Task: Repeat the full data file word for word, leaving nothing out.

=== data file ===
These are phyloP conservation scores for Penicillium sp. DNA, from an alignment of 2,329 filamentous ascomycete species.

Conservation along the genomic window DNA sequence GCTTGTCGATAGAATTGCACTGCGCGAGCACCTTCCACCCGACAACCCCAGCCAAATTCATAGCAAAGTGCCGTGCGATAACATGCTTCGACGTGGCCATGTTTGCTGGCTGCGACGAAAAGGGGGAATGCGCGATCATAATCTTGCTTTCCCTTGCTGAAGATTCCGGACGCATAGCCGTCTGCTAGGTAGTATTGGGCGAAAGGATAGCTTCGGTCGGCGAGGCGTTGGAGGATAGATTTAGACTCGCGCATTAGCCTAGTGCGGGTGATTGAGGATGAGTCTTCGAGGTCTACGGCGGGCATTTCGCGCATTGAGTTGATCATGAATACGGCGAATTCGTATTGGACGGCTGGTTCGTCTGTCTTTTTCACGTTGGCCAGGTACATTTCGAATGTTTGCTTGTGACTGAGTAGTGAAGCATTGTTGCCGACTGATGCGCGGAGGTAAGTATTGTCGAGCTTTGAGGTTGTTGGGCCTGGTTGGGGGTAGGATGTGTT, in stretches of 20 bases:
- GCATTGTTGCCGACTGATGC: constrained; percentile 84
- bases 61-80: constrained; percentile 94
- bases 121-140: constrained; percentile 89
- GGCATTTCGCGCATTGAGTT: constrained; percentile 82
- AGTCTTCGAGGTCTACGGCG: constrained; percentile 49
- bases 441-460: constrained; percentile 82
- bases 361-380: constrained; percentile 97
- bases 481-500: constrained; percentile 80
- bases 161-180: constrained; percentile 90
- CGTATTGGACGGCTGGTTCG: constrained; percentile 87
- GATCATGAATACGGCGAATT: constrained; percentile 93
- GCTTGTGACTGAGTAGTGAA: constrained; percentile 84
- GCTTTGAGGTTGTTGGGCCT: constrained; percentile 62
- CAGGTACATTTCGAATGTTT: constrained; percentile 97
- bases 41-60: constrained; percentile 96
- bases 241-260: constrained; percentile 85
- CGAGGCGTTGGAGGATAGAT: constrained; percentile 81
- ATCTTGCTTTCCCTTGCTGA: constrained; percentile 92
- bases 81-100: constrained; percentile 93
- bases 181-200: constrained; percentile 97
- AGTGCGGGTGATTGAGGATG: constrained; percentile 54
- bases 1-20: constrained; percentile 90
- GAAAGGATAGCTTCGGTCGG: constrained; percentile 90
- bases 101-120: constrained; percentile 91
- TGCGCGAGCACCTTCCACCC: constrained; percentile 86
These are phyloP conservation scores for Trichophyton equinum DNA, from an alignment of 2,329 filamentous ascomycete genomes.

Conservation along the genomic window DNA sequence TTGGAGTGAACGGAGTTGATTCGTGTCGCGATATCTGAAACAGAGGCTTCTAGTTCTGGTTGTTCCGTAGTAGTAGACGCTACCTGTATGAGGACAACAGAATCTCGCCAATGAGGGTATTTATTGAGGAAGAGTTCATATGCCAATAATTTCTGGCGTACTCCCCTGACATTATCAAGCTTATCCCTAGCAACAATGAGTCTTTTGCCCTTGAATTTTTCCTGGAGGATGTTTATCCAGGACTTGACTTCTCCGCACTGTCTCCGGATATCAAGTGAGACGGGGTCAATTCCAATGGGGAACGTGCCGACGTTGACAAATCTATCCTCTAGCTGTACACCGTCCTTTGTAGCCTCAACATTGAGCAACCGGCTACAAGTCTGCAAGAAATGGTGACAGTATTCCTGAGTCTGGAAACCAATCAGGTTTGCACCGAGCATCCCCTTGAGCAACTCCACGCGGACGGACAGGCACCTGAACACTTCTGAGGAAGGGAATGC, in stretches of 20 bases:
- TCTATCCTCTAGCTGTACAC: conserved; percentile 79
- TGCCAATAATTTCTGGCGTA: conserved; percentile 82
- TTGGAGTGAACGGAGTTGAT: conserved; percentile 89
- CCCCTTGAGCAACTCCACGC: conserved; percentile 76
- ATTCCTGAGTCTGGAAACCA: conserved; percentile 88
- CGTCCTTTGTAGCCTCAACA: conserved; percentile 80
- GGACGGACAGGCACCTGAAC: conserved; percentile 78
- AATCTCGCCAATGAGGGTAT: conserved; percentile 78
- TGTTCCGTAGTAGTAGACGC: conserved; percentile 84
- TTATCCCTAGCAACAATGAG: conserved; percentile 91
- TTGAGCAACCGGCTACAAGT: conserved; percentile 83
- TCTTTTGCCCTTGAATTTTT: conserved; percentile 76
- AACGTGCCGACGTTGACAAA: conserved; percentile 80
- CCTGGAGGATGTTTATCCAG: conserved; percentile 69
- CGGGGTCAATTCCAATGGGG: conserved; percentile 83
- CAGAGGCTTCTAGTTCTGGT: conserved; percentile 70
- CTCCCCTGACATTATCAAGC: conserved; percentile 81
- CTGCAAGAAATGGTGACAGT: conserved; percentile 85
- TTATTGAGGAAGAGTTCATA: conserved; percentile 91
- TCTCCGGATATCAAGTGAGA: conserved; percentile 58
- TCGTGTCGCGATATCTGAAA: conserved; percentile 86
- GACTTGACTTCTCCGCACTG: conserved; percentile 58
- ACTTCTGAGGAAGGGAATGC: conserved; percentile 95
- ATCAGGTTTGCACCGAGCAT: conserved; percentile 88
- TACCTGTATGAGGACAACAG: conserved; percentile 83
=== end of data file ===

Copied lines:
These are phyloP conservation scores for Penicillium sp. DNA, from an alignment of 2,329 filamentous ascomycete species.

Conservation along the genomic window DNA sequence GCTTGTCGATAGAATTGCACTGCGCGAGCACCTTCCACCCGACAACCCCAGCCAAATTCATAGCAAAGTGCCGTGCGATAACATGCTTCGACGTGGCCATGTTTGCTGGCTGCGACGAAAAGGGGGAATGCGCGATCATAATCTTGCTTTCCCTTGCTGAAGATTCCGGACGCATAGCCGTCTGCTAGGTAGTATTGGGCGAAAGGATAGCTTCGGTCGGCGAGGCGTTGGAGGATAGATTTAGACTCGCGCATTAGCCTAGTGCGGGTGATTGAGGATGAGTCTTCGAGGTCTACGGCGGGCATTTCGCGCATTGAGTTGATCATGAATACGGCGAATTCGTATTGGACGGCTGGTTCGTCTGTCTTTTTCACGTTGGCCAGGTACATTTCGAATGTTTGCTTGTGACTGAGTAGTGAAGCATTGTTGCCGACTGATGCGCGGAGGTAAGTATTGTCGAGCTTTGAGGTTGTTGGGCCTGGTTGGGGGTAGGATGTGTT, in stretches of 20 bases:
- GCATTGTTGCCGACTGATGC: constrained; percentile 84
- bases 61-80: constrained; percentile 94
- bases 121-140: constrained; percentile 89
- GGCATTTCGCGCATTGAGTT: constrained; percentile 82
- AGTCTTCGAGGTCTACGGCG: constrained; percentile 49
- bases 441-460: constrained; percentile 82
- bases 361-380: constrained; percentile 97
- bases 481-500: constrained; percentile 80
- bases 161-180: constrained; percentile 90
- CGTATTGGACGGCTGGTTCG: constrained; percentile 87
- GATCATGAATACGGCGAATT: constrained; percentile 93
- GCTTGTGACTGAGTAGTGAA: constrained; percentile 84
- GCTTTGAGGTTGTTGGGCCT: constrained; percentile 62
- CAGGTACATTTCGAATGTTT: constrained; percentile 97
- bases 41-60: constrained; percentile 96
- bases 241-260: constrained; percentile 85
- CGAGGCGTTGGAGGATAGAT: constrained; percentile 81
- ATCTTGCTTTCCCTTGCTGA: constrained; percentile 92
- bases 81-100: constrained; percentile 93
- bases 181-200: constrained; percentile 97
- AGTGCGGGTGATTGAGGATG: constrained; percentile 54
- bases 1-20: constrained; percentile 90
- GAAAGGATAGCTTCGGTCGG: constrained; percentile 90
- bases 101-120: constrained; percentile 91
- TGCGCGAGCACCTTCCACCC: constrained; percentile 86
These are phyloP conservation scores for Trichophyton equinum DNA, from an alignment of 2,329 filamentous ascomycete genomes.

Conservation along the genomic window DNA sequence TTGGAGTGAACGGAGTTGATTCGTGTCGCGATATCTGAAACAGAGGCTTCTAGTTCTGGTTGTTCCGTAGTAGTAGACGCTACCTGTATGAGGACAACAGAATCTCGCCAATGAGGGTATTTATTGAGGAAGAGTTCATATGCCAATAATTTCTGGCGTACTCCCCTGACATTATCAAGCTTATCCCTAGCAACAATGAGTCTTTTGCCCTTGAATTTTTCCTGGAGGATGTTTATCCAGGACTTGACTTCTCCGCACTGTCTCCGGATATCAAGTGAGACGGGGTCAATTCCAATGGGGAACGTGCCGACGTTGACAAATCTATCCTCTAGCTGTACACCGTCCTTTGTAGCCTCAACATTGAGCAACCGGCTACAAGTCTGCAAGAAATGGTGACAGTATTCCTGAGTCTGGAAACCAATCAGGTTTGCACCGAGCATCCCCTTGAGCAACTCCACGCGGACGGACAGGCACCTGAACACTTCTGAGGAAGGGAATGC, in stretches of 20 bases:
- TCTATCCTCTAGCTGTACAC: conserved; percentile 79
- TGCCAATAATTTCTGGCGTA: conserved; percentile 82
- TTGGAGTGAACGGAGTTGAT: conserved; percentile 89
- CCCCTTGAGCAACTCCACGC: conserved; percentile 76
- ATTCCTGAGTCTGGAAACCA: conserved; percentile 88
- CGTCCTTTGTAGCCTCAACA: conserved; percentile 80
- GGACGGACAGGCACCTGAAC: conserved; percentile 78
- AATCTCGCCAATGAGGGTAT: conserved; percentile 78
- TGTTCCGTAGTAGTAGACGC: conserved; percentile 84
- TTATCCCTAGCAACAATGAG: conserved; percentile 91
- TTGAGCAACCGGCTACAAGT: conserved; percentile 83
- TCTTTTGCCCTTGAATTTTT: conserved; percentile 76
- AACGTGCCGACGTTGACAAA: conserved; percentile 80
- CCTGGAGGATGTTTATCCAG: conserved; percentile 69
- CGGGGTCAATTCCAATGGGG: conserved; percentile 83
- CAGAGGCTTCTAGTTCTGGT: conserved; percentile 70
- CTCCCCTGACATTATCAAGC: conserved; percentile 81
- CTGCAAGAAATGGTGACAGT: conserved; percentile 85
- TTATTGAGGAAGAGTTCATA: conserved; percentile 91
- TCTCCGGATATCAAGTGAGA: conserved; percentile 58
- TCGTGTCGCGATATCTGAAA: conserved; percentile 86
- GACTTGACTTCTCCGCACTG: conserved; percentile 58
- ACTTCTGAGGAAGGGAATGC: conserved; percentile 95
- ATCAGGTTTGCACCGAGCAT: conserved; percentile 88
- TACCTGTATGAGGACAACAG: conserved; percentile 83